Concept vs. character.

As far as most media are concerned, there seem to be two main categories of theme:


Concept is, as it sounds, a theme unifying around an idea. Concept has been the main, primary driving force in design and advertising since at least the creative revolution of the ’60s. The entire notion of postmodernism is just the idea of a piece of work becoming more important than the execution of the work.

Concept was really effective in the print-driven advertising world, where we had only one page to convey so much information against so much competition for attention. Compared to, say, a 10,000 word essay on Zbigniew Brzezinski, an ad had to be incredibly impactful and in contrast to its surroundings to stand out and get read.

In the past few years, however, familiar media have become much more idea driven. Maxim magazine, to use an extreme example, is 150 pages of pure concept. Even the editorial content is chunked down, optimized, streamlined, and simplified down to just the idea. Just the tidbit, none of the context.

Complicating that further is the web, a billion pages of ideas with no unifying theme, raw information with little relationship to any of the content on the page. A 100 word news blurb is set next to “phrases” representing navigation, ideas totally isolated in meaning connected only through the context of the interface. This is concept taken to it’s absolute extreme. The web itself is a concept, unviewable, unimaginable in any concrete way. It doesn’t even exist in any physical, relatable form. And it changes form in real-time, updating, shifting, transforming with every click. It’s nothing but concept.

So how does one stand out in this wash of nothing but pure concept? By standing in contrast to the surroundings.

The ideal web campaign is one filled with character.

The importance of theme.

As designers, we’re often faced with the challenge of finding a unifying theme or structure for our work. To say it poetically, the theme is waft on which we weave our art.

More frankly, it’s a crutch. A design project involves hundreds if not thousands of decisions. Space, color, scale, typography, heirarchy, tone. All of these decisions can be absolutely overwhelming.

Until you find a theme. The theme turns all of those decisions into just one simple question: Does this fit? It lets us use our brain in that lateral, complex, quantum way. We can immediately test any decision against that “feeling” of fit. It provides a compass, a grounding, a center from which everything can radiate.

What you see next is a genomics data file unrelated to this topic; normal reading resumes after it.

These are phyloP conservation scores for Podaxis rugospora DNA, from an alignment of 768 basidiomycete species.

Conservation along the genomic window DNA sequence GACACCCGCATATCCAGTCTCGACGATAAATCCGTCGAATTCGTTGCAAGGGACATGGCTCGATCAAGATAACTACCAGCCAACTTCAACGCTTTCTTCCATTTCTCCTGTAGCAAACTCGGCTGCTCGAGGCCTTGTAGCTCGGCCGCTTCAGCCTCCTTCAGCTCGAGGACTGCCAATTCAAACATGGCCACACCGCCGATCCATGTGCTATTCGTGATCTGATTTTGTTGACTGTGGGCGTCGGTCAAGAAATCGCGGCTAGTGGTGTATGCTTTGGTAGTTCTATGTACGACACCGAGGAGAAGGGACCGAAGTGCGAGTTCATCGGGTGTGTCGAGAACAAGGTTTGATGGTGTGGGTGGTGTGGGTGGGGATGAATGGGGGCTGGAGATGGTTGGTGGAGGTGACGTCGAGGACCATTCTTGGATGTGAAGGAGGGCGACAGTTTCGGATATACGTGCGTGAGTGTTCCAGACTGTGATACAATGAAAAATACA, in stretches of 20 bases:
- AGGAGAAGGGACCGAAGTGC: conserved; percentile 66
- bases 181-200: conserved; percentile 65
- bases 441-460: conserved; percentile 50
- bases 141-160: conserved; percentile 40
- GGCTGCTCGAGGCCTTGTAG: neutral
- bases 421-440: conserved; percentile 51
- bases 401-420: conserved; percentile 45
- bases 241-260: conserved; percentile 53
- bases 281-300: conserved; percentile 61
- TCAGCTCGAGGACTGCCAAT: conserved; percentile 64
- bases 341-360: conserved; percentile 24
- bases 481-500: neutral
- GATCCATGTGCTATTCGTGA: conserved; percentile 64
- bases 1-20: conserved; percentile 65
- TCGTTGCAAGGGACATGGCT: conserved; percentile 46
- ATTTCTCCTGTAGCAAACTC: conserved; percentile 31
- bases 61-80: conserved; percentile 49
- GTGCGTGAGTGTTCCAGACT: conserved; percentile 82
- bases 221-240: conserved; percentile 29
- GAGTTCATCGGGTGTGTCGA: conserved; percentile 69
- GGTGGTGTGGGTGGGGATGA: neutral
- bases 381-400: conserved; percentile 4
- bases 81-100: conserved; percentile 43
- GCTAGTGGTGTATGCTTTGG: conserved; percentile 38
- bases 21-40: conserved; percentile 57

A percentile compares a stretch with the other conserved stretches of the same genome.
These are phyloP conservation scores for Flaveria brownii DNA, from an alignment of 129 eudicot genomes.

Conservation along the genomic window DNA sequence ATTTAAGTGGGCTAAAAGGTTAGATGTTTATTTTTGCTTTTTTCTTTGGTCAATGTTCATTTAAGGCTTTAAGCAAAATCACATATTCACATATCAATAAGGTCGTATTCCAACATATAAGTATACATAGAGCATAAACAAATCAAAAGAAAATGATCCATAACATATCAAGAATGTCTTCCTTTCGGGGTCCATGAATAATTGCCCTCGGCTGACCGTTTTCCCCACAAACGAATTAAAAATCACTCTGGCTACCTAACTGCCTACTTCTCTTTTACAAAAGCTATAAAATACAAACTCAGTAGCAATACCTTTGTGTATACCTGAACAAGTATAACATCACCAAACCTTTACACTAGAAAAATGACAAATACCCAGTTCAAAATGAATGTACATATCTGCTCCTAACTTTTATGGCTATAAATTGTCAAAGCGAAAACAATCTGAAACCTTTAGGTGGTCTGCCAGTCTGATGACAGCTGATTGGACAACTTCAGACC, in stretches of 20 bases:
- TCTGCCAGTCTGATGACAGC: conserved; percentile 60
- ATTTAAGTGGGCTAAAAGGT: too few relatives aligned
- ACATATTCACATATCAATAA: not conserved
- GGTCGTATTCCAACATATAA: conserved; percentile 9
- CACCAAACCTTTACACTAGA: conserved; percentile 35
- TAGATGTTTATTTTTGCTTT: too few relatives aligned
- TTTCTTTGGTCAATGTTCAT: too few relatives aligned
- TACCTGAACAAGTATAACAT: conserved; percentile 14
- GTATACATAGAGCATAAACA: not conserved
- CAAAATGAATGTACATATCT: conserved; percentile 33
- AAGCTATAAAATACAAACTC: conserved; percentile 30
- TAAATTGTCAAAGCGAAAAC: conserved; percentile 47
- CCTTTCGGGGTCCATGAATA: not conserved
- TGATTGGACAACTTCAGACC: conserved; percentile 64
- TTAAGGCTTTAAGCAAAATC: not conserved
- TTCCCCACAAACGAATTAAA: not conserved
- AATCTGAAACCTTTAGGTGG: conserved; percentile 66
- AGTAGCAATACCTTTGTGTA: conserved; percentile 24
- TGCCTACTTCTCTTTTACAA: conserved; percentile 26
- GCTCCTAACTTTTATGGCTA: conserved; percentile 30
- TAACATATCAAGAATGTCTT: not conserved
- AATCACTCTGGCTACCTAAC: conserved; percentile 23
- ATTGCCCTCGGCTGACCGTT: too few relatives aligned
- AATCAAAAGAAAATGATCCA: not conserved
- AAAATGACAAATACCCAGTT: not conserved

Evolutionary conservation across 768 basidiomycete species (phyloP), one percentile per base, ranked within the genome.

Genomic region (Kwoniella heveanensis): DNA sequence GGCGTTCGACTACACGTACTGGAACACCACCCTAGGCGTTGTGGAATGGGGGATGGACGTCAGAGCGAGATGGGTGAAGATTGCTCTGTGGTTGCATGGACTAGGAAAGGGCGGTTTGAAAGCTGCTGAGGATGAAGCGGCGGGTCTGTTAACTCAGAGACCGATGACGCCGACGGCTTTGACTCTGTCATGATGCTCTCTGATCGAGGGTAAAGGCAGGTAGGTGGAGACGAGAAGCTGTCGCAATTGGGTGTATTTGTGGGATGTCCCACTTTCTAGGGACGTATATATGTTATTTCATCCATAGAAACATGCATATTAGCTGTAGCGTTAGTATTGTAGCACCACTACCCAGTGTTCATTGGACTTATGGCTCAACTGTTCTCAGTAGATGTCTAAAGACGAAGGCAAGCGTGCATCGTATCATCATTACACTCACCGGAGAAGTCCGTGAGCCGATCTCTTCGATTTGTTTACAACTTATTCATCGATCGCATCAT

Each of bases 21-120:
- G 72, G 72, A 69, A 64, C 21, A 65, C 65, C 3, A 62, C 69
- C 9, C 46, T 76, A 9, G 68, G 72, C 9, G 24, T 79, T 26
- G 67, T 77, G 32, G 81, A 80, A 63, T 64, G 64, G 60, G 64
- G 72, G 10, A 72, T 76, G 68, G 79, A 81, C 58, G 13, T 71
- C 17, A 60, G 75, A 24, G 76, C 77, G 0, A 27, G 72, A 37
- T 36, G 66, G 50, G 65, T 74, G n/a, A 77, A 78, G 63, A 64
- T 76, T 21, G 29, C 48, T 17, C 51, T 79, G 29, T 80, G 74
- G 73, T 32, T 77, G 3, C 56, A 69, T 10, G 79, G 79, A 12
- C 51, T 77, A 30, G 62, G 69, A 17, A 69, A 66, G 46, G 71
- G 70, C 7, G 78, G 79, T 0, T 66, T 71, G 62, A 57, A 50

In all of my experience, whenever I’ve been stuck or someone I’m working with is stuck, the missing ingredient is theme.

All of the upfront work in planning and consumer research and input briefs and brands statements are all about one thing: providing that theme.

‘Buy cheap, buy twice’

Beauty is skin deep, much like branding. If your brand is not founded on solid research and strategy it’ll fail you quicker than you can say You could probably head to your local beauty parlor and get a logo while having your nails done, but trust me, the shine will wear off after a few days especially when you see Trevor’s Trailers Company down the road has the same cheapasslogo.

So as I always say, ‘Buy cheap, buy twice’. Buy originality and experience, buy a story that has intelligence founded on solid research, it’ll serve you longer and pay for itself, why wouldn’t you want to shine?

The Scale of the Bauhaus

Just today I had the good fortune to discover Matthew Milliner and his blog, He’s a Ph.D. candidate in art history at Princeton. He’s also a graduate of Princeton’s Theological Seminary. Don’t let the visual aesthetic of his blog lead to you the conclusion that it is without beauty. A tendentious antipathy to Christianity would perhaps make it difficult to get at the beauty there, so, y’know, YMMV.

His recent post, The Largest Show on Earth, is what brought me to him. I’ve been trying to reconstruct how I found it but, sadly, I cannot. It’s a simple and clever little post about Bauhaus and MoMA’s Bauhaus exhibit. Part of what struck me about the post was a quote from Michael J. Lewis (whom I assume to be THIS Dr. Lewis).

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Star Wars Hoodies

I recently discovered, which, I know, I’m slow. It’s a very smart hoodie etailer out of Petaluma, California. If you like hoodies—and who doesn’t—it’s definitely worth checking out.

Thanks to hoodiepeople and their excellent blog, I was pleased to discover Marc Ecko‘s got a line of Star Wars hoodies that are entirely too clever. I particularly like the X-Wing pilot hoodie (which hoodiepeople don’t seem to carry for some reason) and the Boba Fett hoodie. So, y’know, if you’re trying to decide what to buy me so as to curry favor, well, now you know.